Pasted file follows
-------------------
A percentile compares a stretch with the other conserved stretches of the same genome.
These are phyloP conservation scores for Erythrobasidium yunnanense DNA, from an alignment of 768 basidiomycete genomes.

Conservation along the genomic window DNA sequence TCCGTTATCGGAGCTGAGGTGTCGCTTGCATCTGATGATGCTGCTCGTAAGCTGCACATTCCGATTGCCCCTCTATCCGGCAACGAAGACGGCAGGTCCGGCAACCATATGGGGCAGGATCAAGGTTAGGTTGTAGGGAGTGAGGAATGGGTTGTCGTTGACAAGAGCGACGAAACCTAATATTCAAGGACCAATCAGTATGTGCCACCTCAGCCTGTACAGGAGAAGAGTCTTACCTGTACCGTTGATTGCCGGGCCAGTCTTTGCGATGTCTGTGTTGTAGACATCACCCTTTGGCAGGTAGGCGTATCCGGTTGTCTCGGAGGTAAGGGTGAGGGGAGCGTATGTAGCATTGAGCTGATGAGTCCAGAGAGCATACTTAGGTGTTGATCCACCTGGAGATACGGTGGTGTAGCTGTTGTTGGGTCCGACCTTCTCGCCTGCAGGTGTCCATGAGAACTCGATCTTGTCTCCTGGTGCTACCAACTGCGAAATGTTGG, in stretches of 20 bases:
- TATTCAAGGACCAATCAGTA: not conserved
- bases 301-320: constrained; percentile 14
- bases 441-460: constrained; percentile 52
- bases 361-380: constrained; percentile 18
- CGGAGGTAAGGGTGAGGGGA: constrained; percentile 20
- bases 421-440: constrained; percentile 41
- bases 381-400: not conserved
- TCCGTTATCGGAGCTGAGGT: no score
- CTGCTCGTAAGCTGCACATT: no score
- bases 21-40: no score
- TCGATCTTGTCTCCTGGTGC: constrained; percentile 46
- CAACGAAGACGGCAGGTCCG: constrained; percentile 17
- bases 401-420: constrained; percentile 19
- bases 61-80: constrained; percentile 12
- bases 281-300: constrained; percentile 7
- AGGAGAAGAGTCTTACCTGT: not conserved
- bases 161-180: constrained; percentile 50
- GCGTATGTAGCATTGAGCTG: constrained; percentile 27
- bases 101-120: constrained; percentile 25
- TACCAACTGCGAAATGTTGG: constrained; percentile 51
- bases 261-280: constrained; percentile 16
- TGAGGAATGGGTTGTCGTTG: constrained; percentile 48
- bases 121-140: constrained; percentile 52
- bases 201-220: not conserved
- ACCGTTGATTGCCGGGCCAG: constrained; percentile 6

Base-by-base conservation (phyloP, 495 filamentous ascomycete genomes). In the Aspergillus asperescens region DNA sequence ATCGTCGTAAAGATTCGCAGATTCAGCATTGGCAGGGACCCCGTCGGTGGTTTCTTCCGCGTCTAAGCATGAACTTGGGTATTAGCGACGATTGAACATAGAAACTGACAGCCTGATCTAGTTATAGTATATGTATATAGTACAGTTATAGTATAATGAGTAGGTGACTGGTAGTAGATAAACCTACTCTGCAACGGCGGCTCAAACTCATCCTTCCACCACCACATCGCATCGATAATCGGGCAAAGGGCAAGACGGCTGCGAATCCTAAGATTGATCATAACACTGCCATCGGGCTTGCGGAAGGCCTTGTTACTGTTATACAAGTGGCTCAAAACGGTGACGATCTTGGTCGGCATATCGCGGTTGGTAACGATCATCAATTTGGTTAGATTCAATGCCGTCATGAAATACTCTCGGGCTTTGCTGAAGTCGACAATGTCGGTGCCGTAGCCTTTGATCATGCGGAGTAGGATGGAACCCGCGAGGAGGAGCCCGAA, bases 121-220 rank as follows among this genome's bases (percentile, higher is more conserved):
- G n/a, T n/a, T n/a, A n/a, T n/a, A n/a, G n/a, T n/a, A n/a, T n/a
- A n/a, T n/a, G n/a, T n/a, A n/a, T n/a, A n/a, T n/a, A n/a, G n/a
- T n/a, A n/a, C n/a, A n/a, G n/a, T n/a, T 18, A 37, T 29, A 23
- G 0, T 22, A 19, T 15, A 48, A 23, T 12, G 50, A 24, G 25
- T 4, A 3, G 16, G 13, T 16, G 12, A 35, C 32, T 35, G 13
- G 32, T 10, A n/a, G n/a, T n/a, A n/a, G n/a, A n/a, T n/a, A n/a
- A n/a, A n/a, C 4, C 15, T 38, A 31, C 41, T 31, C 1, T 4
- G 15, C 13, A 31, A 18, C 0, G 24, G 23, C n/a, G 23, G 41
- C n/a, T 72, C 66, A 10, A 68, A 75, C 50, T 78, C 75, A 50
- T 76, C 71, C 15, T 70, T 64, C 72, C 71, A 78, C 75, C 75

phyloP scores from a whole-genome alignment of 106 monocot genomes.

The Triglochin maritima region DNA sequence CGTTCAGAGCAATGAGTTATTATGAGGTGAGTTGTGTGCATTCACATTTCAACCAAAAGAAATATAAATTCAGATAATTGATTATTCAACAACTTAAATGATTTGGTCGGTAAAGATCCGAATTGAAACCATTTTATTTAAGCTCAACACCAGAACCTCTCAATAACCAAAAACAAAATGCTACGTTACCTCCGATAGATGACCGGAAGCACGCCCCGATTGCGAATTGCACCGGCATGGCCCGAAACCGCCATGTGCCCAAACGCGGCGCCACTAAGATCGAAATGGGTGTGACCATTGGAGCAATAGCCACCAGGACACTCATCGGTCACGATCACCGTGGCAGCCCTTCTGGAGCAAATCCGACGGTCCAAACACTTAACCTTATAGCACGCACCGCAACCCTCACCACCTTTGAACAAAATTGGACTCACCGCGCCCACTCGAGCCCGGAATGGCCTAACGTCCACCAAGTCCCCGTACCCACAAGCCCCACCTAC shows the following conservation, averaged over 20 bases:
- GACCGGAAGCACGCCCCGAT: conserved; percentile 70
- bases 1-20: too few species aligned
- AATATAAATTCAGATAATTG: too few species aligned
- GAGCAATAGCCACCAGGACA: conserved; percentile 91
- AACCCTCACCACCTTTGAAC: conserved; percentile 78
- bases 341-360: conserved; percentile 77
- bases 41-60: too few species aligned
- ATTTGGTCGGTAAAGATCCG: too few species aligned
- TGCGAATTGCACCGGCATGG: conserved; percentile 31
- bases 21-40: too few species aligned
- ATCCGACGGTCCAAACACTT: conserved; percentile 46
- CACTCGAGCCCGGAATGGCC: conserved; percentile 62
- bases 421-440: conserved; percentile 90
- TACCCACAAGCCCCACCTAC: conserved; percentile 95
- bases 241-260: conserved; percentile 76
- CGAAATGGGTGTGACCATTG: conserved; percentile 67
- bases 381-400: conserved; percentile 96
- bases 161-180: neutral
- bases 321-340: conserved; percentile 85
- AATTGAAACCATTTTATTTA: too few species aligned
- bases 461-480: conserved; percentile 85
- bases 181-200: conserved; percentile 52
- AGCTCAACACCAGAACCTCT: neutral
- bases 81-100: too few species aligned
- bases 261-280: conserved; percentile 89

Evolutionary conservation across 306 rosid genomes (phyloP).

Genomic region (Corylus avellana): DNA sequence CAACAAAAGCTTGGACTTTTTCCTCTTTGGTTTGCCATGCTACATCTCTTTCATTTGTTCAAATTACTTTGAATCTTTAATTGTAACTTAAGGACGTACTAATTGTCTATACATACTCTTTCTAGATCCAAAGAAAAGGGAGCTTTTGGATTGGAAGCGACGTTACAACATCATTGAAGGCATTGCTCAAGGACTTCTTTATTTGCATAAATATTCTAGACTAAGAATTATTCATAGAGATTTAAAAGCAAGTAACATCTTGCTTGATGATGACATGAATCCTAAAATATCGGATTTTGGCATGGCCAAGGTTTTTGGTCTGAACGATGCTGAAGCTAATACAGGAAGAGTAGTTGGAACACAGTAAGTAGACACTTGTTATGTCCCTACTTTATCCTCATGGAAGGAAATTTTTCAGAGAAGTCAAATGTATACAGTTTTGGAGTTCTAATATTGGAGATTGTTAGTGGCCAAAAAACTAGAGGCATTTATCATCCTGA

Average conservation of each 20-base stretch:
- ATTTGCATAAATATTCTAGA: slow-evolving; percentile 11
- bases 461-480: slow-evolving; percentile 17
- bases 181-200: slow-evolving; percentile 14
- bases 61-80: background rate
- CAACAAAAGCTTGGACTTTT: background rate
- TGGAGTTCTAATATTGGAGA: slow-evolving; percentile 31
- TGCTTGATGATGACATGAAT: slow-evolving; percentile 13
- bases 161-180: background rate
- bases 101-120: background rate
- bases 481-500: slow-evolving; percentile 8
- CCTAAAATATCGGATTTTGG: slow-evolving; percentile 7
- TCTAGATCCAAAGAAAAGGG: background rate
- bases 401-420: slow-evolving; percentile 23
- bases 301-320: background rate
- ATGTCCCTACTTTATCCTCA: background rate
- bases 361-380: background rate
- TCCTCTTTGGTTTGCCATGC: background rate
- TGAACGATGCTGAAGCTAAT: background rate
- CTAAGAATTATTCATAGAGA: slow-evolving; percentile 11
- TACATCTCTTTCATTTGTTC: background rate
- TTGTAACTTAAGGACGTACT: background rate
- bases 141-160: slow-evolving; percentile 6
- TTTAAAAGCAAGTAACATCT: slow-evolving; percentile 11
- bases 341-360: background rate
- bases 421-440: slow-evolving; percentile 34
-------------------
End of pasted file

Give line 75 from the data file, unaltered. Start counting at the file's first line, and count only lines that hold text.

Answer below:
- TGGAGTTCTAATATTGGAGA: slow-evolving; percentile 31